Now on to modern things

    GB3RAL can not return to its existing site. It managed to operate unnoticed for 14 years, but in the end we had to switch it off when it caused interference to new science experiment nearby. I considered running it from home in Harwell, but I know the signal would not be as good and I know I would be criticized for that reduced performance. Something I am not prepared for. Also it would potentially cause interference to me. However, I wonder if it might be more sensible to move all the beacons over to a more modern, low power mode. E.g. WSPR. My attended WSPR beacon, running 200mW to a poor antenna manages to achieve worldwide coverage from 80m to 10m. At 200mW it doesn't interfere with anything and has very low power consumption. Its GPS timed and WSPT software reports SNR. Not quite old school CW though.

  7. G3WKL

    G3WKL Administrator

    Some good points made on this discussion, and thanks Mike for reminding me of some of the detail of that meeting at RAL, it seems ages ago!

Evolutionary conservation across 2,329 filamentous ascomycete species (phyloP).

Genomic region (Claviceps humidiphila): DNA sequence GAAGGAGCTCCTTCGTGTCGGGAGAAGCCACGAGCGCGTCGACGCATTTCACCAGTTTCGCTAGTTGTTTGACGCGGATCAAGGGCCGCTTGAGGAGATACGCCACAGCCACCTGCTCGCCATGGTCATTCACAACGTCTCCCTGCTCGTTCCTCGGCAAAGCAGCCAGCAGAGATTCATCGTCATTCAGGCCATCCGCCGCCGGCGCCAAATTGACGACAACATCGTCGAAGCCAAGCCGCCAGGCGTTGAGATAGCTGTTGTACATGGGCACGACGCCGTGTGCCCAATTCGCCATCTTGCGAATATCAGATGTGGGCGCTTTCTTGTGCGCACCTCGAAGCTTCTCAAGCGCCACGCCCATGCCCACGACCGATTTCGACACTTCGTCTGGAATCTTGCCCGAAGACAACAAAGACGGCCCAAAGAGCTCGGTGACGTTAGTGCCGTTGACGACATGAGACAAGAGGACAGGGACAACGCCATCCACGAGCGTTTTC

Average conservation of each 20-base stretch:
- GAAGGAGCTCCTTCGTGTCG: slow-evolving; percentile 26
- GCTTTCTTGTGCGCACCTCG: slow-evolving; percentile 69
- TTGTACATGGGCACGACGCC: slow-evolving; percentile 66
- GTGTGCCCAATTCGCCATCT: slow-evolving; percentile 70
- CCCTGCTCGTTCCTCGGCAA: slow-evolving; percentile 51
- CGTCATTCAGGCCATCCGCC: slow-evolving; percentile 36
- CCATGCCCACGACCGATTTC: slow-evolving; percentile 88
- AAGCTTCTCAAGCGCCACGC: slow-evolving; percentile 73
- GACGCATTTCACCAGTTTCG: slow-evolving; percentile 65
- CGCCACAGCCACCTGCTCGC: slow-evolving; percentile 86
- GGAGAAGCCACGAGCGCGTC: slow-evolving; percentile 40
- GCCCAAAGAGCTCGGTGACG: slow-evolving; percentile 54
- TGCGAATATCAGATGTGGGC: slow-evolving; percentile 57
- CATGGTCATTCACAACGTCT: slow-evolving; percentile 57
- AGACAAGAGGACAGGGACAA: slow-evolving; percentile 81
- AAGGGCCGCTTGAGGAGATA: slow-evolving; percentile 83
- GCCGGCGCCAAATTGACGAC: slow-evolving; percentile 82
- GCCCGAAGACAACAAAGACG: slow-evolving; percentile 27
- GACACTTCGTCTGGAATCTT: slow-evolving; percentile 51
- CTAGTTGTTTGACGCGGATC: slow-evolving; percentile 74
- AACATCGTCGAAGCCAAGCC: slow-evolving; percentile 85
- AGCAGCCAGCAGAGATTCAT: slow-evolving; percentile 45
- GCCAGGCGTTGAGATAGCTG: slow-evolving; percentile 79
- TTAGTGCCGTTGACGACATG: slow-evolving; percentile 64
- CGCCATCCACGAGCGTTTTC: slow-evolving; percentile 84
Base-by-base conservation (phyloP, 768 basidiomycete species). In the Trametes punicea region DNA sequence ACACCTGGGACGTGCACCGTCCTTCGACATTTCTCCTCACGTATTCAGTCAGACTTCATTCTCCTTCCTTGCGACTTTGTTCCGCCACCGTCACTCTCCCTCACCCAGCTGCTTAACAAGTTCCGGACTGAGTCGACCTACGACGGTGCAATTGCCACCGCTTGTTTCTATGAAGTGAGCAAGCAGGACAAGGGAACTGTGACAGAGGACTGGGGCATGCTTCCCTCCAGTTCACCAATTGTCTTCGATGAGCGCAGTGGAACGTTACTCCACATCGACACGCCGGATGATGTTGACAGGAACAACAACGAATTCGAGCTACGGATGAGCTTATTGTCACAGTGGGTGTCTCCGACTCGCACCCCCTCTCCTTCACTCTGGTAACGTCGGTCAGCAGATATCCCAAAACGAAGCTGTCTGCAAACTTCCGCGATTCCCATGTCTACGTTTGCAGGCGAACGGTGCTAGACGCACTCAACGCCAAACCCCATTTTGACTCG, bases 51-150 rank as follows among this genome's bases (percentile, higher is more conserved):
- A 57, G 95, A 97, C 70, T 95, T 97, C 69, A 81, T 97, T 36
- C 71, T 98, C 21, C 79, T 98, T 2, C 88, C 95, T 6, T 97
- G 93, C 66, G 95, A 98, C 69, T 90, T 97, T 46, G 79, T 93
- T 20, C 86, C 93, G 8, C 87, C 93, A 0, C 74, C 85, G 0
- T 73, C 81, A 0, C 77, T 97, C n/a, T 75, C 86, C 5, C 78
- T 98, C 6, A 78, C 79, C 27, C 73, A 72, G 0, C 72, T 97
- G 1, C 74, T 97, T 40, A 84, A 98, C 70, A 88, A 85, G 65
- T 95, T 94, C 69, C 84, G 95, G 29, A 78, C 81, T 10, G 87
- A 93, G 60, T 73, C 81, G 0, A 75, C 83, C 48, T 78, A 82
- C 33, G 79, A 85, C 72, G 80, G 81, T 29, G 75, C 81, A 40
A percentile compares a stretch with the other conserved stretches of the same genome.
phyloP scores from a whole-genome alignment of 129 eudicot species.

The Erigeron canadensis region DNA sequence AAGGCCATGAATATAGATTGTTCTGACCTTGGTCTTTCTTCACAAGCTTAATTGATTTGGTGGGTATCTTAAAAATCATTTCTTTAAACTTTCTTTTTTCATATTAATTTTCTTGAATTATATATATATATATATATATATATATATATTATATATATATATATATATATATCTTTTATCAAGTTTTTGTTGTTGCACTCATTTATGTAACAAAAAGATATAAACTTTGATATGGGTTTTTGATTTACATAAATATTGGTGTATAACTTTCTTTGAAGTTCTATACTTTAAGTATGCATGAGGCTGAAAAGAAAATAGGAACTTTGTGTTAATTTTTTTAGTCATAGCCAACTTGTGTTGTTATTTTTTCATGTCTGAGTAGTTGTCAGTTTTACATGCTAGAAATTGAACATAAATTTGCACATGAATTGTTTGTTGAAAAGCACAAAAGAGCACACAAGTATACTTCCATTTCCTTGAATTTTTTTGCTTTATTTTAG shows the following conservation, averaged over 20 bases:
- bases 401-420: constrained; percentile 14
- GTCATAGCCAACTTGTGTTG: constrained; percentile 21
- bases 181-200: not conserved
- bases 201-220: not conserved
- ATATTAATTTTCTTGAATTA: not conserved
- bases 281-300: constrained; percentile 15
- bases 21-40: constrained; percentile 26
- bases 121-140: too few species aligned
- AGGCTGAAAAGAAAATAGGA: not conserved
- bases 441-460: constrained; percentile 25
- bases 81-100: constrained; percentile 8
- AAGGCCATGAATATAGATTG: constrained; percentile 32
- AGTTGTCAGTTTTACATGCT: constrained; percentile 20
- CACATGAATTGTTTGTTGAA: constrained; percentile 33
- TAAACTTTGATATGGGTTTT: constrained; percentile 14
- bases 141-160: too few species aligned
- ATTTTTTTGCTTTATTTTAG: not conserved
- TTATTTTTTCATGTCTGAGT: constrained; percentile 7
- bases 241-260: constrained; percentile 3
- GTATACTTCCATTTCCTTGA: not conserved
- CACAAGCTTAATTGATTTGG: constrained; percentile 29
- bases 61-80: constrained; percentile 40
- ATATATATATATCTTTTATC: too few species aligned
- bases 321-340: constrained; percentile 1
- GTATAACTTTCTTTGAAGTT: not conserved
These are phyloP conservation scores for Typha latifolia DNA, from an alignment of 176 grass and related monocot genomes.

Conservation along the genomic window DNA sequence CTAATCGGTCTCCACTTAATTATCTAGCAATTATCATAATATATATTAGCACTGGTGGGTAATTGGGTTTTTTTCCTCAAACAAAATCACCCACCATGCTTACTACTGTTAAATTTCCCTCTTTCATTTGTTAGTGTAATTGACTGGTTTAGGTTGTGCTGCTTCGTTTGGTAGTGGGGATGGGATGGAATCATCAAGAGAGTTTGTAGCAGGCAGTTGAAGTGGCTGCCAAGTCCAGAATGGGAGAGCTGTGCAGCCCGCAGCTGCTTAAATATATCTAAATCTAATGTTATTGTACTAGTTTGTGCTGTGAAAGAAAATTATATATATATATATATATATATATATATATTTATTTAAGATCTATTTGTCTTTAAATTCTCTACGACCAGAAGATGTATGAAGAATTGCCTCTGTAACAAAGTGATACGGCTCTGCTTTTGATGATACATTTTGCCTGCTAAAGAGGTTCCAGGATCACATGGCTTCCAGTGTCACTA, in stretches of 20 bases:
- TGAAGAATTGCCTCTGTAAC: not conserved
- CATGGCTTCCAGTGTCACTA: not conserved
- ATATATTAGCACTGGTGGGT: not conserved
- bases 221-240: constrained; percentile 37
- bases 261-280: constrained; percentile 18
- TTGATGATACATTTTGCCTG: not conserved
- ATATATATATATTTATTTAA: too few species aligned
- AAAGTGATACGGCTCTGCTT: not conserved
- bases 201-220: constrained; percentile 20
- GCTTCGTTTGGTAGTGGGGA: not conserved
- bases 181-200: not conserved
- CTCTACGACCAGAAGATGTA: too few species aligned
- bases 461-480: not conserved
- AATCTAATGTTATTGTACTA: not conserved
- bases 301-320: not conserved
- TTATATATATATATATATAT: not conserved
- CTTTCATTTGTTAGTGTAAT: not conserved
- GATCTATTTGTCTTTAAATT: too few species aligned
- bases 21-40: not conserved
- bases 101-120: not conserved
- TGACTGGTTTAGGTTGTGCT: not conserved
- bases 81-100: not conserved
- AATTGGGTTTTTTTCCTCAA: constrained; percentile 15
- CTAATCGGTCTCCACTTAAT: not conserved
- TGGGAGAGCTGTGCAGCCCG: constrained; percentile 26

What I can say is that whilst there is potential issues with the hardware and software of the beacon systems we do have three systems that work - 2 are currently operating and Mike's GB3RAL system could be re-deployed. For all three systems the GPS module has been long obsolete and a replacement would probably need some changes to the firmware (in the memory of a relatively old PIC). Not an insurmountable problem, but it would need a volunteer to make the changes - Andy, G4JNT published the design in June/July 2005 RadCom and would no doubt be willing to answer any queries.